I was about to write out that number, but 2^800000 is about 10^240000, and 240000 zeros would take about 2400 lines to write on my monitor, or about 48 screenfulls of nothing but 0s. (To compare, the number of particles in the universe would take up about 1 line.)

13. Originally Posted by MagiMaster
I feel as if I'm failing to convey the vastness of this number.
You mean the number you calculated as a result of the parameters I said don't matter? No you've conveyed that fairly well.

Also consider that there was a time when the foremost experts thought phone lines could never transmit data at more than 14.4Kb/s. They'd apparently proved that to a mathematical certainty; from what I'd heard anyway. Regardless it seems there are lots of examples of this in history, from which the pedants never seem to learn. Try not to be so quick to assume you know all the factors involved in assessing the future.

As far as the laws of mathematics refer to reality, they are not certain, as far as they are certain, they do not refer to reality. I think I heard someone smart once said that.

14. Err... No, if I had succeeded in conveying just how vast that number is, you'd have realized that there is no possible way, no matter how technology changes. Also, if you had followed along with my math, you'd have realized that reducing the parameters even further wouldn't really change that.

Let's cut it down to just a 256x256 picture in black and white. You can still fit a decent picture into that, but it's getting a bit tight. Such a picture would require 65536 or 2^16 bits to store and there are 2^(2^16) or 2^65536 such pictures. Using a De Bruijn sequence, we could store them all in 2^65536 bits. That'd still require storing something like 2^65236 bits of information on every particle in the universe. That's roughly a number with 20,000 decimal digits written on every single particle in the universe.

Well, how about a 64x64 black and white picture? That's roughly a forum avatar, though just in black and white. You can't really fit much in there, but there'd still be some interesting stuff. No, that'd still require roughly 2^3800 bits of information for every particle.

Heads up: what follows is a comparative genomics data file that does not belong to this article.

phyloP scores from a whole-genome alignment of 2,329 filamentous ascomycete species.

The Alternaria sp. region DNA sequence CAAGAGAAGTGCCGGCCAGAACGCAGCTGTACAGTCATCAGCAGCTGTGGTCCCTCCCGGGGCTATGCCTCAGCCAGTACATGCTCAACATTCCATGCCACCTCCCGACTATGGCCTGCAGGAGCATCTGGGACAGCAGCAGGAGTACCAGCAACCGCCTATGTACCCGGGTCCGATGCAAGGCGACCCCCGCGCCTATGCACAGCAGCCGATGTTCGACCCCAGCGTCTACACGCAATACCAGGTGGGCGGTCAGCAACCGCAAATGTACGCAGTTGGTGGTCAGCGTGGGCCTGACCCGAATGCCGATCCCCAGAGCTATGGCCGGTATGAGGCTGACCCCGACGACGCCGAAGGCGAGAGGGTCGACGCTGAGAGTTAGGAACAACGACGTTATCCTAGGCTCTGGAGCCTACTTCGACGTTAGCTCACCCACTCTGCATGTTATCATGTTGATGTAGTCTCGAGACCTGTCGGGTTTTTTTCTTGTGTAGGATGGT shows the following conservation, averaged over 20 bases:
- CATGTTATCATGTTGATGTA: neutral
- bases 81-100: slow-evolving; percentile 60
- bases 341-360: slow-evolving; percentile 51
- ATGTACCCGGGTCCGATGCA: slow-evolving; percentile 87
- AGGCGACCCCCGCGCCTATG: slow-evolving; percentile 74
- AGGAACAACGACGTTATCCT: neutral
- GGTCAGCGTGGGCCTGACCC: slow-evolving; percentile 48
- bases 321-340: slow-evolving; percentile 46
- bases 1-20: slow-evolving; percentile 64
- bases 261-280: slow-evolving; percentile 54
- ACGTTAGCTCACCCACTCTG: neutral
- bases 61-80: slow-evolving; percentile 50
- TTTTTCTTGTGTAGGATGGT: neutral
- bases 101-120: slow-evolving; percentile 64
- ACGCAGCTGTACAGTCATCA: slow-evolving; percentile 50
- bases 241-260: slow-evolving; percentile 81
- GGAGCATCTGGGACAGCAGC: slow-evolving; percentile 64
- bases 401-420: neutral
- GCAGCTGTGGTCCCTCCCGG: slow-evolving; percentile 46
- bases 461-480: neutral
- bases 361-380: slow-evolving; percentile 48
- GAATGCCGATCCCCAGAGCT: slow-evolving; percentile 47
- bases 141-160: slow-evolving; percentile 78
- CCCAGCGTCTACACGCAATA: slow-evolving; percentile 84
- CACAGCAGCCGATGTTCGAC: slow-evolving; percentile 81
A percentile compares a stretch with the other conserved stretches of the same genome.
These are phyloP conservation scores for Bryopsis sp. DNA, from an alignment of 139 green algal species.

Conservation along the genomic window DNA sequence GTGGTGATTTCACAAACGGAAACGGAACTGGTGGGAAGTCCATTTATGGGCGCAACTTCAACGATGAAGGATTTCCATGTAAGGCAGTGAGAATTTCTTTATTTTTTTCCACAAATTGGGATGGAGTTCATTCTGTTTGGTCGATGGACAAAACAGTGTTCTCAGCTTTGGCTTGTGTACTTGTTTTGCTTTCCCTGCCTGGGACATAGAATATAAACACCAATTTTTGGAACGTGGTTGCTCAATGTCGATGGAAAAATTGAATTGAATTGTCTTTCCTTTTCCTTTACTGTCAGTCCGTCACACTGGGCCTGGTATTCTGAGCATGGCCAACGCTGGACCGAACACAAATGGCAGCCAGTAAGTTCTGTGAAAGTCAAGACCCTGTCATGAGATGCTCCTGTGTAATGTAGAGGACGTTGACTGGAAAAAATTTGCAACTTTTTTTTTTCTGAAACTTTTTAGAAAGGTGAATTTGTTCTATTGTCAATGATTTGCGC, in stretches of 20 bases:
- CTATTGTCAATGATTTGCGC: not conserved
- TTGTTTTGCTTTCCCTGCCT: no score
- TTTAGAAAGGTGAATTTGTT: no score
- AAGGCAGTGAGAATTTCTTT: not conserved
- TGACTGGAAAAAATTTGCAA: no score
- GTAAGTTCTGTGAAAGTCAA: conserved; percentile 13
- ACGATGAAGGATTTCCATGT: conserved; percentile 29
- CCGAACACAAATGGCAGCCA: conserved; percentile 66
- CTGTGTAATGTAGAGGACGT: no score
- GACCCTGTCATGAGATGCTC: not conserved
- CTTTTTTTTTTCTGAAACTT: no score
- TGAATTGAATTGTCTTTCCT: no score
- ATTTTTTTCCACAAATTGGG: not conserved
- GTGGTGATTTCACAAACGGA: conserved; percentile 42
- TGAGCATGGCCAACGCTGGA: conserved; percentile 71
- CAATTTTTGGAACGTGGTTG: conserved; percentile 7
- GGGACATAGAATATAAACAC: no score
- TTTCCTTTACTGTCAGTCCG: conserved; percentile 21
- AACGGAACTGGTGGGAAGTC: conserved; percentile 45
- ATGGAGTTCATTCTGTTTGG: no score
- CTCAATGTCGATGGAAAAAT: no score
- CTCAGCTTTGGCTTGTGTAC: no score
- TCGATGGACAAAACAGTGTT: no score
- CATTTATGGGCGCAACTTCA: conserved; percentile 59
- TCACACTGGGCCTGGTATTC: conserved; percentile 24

Down to an 8x8 black and white image. That'd need 2^64 bits. That's 2^20 or 1,048,576 terabytes. It's not entirely impossible that we could store than much info (there are probably well over 1,000,000 1TB drives out there, but good luck getting them together in any practical way), but you might can understand why this is generally impossible for anything of any reasonable image quality.

15. In your last example I'm pretty sure an 8x8 pixel image set would have 2^64 possible images @ 64 bits per image, putting the total data in the neighborhood of 150 million terabytes, rather than a mere 1 million. I'm probably not as good at the math as you though so I could be wrong.

...but if I'm right it only proves your point more, and I get it.

Still though...

Math tends to tell us what's impossible until it's done, and then tells us why it was so likely they'd have made a mistake like that.

This would be an interesting project, at least in my mind. If you don't think it's worth a go, I won't force you to participate.

16. 2^64=18,446,744,073,709,551,616.
That's 4,611,686 terabytes.
I assumed 4 bits per byte. I also used the rounded figure to convert to terabytes.
I used this online calculator; http://web2.0calc.com

17. There are 8 bits per byte, but yeah, it'd be about 2,000,000 terabytes, not 1,000,000.

18. Again though, 2^64 just gives you # of possible 1-bit 8x8 pixel combinations.

8*8 == 64 pixels, each of which can be either black or white, so there are 2^64 possible combinations.

Each of those images is then 64 bits, so 2^64*64.